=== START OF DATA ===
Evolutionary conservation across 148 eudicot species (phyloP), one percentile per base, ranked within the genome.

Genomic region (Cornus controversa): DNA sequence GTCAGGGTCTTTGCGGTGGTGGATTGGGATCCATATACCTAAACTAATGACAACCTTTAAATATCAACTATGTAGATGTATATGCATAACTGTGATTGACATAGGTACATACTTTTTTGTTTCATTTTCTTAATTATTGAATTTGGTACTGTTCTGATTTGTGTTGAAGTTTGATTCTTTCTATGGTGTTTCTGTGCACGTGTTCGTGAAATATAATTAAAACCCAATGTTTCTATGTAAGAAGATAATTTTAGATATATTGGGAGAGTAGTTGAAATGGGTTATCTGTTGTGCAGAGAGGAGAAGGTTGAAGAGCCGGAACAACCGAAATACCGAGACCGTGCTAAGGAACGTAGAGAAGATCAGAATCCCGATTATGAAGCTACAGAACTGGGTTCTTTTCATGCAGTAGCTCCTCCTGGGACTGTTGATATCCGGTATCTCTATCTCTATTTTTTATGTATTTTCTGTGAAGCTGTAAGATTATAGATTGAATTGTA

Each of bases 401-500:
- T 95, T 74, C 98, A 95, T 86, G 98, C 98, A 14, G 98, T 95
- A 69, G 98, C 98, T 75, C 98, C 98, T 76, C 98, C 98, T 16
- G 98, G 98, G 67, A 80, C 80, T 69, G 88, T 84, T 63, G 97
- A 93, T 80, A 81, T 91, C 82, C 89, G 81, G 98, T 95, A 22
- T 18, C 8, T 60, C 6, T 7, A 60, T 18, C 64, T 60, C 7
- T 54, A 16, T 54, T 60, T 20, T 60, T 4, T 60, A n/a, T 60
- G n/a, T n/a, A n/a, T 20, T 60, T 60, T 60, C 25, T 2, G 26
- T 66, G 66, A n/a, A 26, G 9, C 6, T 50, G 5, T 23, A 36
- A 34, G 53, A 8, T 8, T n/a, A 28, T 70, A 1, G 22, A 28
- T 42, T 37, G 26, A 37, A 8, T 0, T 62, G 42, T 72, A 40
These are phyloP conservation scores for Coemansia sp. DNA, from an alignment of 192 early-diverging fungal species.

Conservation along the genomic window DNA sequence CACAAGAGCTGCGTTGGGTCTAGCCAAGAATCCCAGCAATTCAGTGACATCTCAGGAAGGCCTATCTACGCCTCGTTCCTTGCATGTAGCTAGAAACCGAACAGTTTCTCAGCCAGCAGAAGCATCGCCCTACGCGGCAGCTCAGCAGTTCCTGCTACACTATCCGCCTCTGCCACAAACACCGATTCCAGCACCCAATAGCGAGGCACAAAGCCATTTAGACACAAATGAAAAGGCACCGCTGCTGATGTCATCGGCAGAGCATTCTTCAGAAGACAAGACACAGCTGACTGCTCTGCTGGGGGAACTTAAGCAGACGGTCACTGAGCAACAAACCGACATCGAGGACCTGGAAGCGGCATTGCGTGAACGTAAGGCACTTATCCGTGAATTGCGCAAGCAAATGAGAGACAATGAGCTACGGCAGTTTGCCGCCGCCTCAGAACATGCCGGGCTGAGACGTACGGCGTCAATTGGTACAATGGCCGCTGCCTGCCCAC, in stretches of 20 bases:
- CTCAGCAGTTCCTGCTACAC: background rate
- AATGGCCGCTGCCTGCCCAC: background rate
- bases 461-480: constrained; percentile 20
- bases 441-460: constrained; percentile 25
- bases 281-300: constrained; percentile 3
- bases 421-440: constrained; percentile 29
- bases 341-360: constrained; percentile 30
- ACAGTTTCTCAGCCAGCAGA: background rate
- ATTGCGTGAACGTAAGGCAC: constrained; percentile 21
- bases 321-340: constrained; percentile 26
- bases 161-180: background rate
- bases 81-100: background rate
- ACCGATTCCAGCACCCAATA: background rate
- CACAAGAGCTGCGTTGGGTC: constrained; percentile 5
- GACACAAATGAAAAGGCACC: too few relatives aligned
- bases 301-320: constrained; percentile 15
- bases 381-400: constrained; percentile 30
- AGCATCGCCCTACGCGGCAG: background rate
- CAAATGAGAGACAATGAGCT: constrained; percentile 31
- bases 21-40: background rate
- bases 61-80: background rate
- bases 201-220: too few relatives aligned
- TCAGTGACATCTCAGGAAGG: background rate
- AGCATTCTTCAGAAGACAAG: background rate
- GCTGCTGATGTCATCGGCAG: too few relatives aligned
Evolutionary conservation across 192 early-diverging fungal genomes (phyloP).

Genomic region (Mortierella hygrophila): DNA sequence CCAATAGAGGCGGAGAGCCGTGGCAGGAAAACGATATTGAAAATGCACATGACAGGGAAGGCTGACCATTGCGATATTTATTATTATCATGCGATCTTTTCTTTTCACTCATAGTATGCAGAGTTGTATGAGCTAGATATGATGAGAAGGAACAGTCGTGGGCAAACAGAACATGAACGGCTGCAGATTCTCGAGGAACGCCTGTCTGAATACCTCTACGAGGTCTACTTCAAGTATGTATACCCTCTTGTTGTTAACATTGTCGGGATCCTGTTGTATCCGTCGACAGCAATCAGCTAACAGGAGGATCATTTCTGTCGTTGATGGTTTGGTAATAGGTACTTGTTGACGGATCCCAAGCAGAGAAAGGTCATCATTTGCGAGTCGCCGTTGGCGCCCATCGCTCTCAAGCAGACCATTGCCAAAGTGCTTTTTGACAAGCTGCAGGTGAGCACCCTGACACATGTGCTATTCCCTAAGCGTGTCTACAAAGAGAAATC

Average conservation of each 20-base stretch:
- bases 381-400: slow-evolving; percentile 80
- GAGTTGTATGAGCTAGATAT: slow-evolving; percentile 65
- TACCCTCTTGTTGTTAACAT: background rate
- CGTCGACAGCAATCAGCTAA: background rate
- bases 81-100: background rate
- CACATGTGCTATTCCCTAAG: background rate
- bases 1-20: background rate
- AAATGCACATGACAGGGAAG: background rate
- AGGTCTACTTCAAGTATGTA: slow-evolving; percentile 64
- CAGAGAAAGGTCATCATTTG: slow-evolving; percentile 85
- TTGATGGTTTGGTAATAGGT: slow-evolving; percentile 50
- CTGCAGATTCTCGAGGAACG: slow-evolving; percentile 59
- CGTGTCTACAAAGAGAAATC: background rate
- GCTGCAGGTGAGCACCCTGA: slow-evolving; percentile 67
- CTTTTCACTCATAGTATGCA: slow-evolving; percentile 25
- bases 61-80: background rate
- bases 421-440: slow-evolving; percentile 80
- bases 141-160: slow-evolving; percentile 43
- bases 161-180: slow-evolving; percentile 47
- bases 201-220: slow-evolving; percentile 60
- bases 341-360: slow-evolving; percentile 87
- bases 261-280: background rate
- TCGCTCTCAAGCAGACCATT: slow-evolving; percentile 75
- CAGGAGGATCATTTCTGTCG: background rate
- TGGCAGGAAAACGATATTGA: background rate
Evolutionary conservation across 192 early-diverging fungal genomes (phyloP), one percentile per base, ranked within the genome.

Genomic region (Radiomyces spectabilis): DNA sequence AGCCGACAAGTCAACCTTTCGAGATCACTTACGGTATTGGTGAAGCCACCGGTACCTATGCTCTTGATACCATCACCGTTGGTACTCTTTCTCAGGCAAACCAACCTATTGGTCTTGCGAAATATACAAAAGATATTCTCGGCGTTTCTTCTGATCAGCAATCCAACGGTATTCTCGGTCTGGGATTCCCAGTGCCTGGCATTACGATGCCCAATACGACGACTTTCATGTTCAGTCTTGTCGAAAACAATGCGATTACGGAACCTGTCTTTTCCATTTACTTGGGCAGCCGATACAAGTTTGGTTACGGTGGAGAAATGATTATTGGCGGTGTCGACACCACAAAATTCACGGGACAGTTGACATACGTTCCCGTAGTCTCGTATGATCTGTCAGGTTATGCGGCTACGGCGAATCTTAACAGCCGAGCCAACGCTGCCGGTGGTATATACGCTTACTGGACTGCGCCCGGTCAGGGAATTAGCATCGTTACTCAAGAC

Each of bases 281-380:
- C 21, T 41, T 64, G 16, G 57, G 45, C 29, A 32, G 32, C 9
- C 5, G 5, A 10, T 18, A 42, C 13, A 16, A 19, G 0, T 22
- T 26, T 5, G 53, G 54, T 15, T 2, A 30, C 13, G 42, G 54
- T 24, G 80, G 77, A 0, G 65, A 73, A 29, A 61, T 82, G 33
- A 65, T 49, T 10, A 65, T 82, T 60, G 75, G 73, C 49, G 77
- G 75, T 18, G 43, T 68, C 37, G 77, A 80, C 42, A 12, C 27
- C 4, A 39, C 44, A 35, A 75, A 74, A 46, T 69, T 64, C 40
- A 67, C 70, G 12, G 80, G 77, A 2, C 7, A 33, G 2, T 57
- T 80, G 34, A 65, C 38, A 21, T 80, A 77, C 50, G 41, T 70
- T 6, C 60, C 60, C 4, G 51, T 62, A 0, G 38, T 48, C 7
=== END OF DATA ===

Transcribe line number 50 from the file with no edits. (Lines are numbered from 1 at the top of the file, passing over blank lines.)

- bases 1-20: background rate